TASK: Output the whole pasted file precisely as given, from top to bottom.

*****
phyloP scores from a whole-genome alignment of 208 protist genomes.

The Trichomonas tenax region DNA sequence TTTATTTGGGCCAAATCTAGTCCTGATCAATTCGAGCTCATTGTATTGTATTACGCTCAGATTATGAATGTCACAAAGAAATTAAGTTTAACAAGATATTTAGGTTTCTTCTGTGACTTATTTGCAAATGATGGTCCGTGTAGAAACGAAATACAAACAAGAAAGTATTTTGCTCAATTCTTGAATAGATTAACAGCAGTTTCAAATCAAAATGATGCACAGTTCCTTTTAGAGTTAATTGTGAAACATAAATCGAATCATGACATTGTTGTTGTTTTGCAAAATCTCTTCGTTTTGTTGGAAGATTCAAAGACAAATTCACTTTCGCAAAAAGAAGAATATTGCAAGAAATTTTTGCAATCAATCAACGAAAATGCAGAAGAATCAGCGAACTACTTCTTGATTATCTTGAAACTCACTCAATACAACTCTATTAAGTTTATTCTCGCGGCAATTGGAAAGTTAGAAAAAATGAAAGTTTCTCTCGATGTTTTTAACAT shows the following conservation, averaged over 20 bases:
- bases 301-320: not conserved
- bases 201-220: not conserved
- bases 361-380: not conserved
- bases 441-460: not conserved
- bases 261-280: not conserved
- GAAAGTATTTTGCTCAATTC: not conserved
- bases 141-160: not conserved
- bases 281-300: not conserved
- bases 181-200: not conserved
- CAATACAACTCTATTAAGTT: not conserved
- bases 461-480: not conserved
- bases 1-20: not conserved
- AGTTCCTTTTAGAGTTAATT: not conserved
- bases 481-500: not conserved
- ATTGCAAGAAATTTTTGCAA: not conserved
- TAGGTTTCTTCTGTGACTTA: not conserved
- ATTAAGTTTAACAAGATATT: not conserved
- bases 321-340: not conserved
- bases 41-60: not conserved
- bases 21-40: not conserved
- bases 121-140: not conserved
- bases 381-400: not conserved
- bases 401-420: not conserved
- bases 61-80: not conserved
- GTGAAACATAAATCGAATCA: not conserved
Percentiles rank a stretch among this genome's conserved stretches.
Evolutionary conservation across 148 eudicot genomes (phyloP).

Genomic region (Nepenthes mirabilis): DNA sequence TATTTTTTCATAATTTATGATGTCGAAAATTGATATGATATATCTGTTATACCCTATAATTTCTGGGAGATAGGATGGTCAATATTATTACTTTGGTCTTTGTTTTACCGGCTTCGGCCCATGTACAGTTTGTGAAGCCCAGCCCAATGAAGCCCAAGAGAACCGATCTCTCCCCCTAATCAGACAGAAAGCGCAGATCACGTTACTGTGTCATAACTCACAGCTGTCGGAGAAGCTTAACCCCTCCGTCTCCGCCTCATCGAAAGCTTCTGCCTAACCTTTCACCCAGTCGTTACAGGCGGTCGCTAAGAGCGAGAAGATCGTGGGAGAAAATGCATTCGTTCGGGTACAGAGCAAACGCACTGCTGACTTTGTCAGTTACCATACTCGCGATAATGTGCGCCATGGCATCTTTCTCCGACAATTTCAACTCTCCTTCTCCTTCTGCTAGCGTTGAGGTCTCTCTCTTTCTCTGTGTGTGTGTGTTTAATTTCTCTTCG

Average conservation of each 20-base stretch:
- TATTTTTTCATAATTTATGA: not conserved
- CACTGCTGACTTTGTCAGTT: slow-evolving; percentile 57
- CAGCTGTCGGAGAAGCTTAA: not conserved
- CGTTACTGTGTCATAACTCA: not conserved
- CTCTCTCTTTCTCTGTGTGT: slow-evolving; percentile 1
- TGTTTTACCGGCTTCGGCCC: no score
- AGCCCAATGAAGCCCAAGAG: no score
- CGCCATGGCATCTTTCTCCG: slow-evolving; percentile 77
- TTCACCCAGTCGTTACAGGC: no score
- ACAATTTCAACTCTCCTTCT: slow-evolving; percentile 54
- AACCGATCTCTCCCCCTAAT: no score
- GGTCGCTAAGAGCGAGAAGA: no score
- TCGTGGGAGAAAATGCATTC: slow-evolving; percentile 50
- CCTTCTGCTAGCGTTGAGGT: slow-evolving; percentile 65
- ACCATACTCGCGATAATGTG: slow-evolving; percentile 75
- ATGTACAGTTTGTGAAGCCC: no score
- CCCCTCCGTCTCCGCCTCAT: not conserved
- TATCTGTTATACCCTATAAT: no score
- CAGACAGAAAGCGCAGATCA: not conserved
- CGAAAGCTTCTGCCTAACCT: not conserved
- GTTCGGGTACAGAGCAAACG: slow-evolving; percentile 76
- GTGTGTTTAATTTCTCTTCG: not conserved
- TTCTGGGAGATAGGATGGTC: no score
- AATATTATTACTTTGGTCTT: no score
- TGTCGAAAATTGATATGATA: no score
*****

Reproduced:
phyloP scores from a whole-genome alignment of 208 protist genomes.

The Trichomonas tenax region DNA sequence TTTATTTGGGCCAAATCTAGTCCTGATCAATTCGAGCTCATTGTATTGTATTACGCTCAGATTATGAATGTCACAAAGAAATTAAGTTTAACAAGATATTTAGGTTTCTTCTGTGACTTATTTGCAAATGATGGTCCGTGTAGAAACGAAATACAAACAAGAAAGTATTTTGCTCAATTCTTGAATAGATTAACAGCAGTTTCAAATCAAAATGATGCACAGTTCCTTTTAGAGTTAATTGTGAAACATAAATCGAATCATGACATTGTTGTTGTTTTGCAAAATCTCTTCGTTTTGTTGGAAGATTCAAAGACAAATTCACTTTCGCAAAAAGAAGAATATTGCAAGAAATTTTTGCAATCAATCAACGAAAATGCAGAAGAATCAGCGAACTACTTCTTGATTATCTTGAAACTCACTCAATACAACTCTATTAAGTTTATTCTCGCGGCAATTGGAAAGTTAGAAAAAATGAAAGTTTCTCTCGATGTTTTTAACAT shows the following conservation, averaged over 20 bases:
- bases 301-320: not conserved
- bases 201-220: not conserved
- bases 361-380: not conserved
- bases 441-460: not conserved
- bases 261-280: not conserved
- GAAAGTATTTTGCTCAATTC: not conserved
- bases 141-160: not conserved
- bases 281-300: not conserved
- bases 181-200: not conserved
- CAATACAACTCTATTAAGTT: not conserved
- bases 461-480: not conserved
- bases 1-20: not conserved
- AGTTCCTTTTAGAGTTAATT: not conserved
- bases 481-500: not conserved
- ATTGCAAGAAATTTTTGCAA: not conserved
- TAGGTTTCTTCTGTGACTTA: not conserved
- ATTAAGTTTAACAAGATATT: not conserved
- bases 321-340: not conserved
- bases 41-60: not conserved
- bases 21-40: not conserved
- bases 121-140: not conserved
- bases 381-400: not conserved
- bases 401-420: not conserved
- bases 61-80: not conserved
- GTGAAACATAAATCGAATCA: not conserved
Percentiles rank a stretch among this genome's conserved stretches.
Evolutionary conservation across 148 eudicot genomes (phyloP).

Genomic region (Nepenthes mirabilis): DNA sequence TATTTTTTCATAATTTATGATGTCGAAAATTGATATGATATATCTGTTATACCCTATAATTTCTGGGAGATAGGATGGTCAATATTATTACTTTGGTCTTTGTTTTACCGGCTTCGGCCCATGTACAGTTTGTGAAGCCCAGCCCAATGAAGCCCAAGAGAACCGATCTCTCCCCCTAATCAGACAGAAAGCGCAGATCACGTTACTGTGTCATAACTCACAGCTGTCGGAGAAGCTTAACCCCTCCGTCTCCGCCTCATCGAAAGCTTCTGCCTAACCTTTCACCCAGTCGTTACAGGCGGTCGCTAAGAGCGAGAAGATCGTGGGAGAAAATGCATTCGTTCGGGTACAGAGCAAACGCACTGCTGACTTTGTCAGTTACCATACTCGCGATAATGTGCGCCATGGCATCTTTCTCCGACAATTTCAACTCTCCTTCTCCTTCTGCTAGCGTTGAGGTCTCTCTCTTTCTCTGTGTGTGTGTGTTTAATTTCTCTTCG

Average conservation of each 20-base stretch:
- TATTTTTTCATAATTTATGA: not conserved
- CACTGCTGACTTTGTCAGTT: slow-evolving; percentile 57
- CAGCTGTCGGAGAAGCTTAA: not conserved
- CGTTACTGTGTCATAACTCA: not conserved
- CTCTCTCTTTCTCTGTGTGT: slow-evolving; percentile 1
- TGTTTTACCGGCTTCGGCCC: no score
- AGCCCAATGAAGCCCAAGAG: no score
- CGCCATGGCATCTTTCTCCG: slow-evolving; percentile 77
- TTCACCCAGTCGTTACAGGC: no score
- ACAATTTCAACTCTCCTTCT: slow-evolving; percentile 54
- AACCGATCTCTCCCCCTAAT: no score
- GGTCGCTAAGAGCGAGAAGA: no score
- TCGTGGGAGAAAATGCATTC: slow-evolving; percentile 50
- CCTTCTGCTAGCGTTGAGGT: slow-evolving; percentile 65
- ACCATACTCGCGATAATGTG: slow-evolving; percentile 75
- ATGTACAGTTTGTGAAGCCC: no score
- CCCCTCCGTCTCCGCCTCAT: not conserved
- TATCTGTTATACCCTATAAT: no score
- CAGACAGAAAGCGCAGATCA: not conserved
- CGAAAGCTTCTGCCTAACCT: not conserved
- GTTCGGGTACAGAGCAAACG: slow-evolving; percentile 76
- GTGTGTTTAATTTCTCTTCG: not conserved
- TTCTGGGAGATAGGATGGTC: no score
- AATATTATTACTTTGGTCTT: no score
- TGTCGAAAATTGATATGATA: no score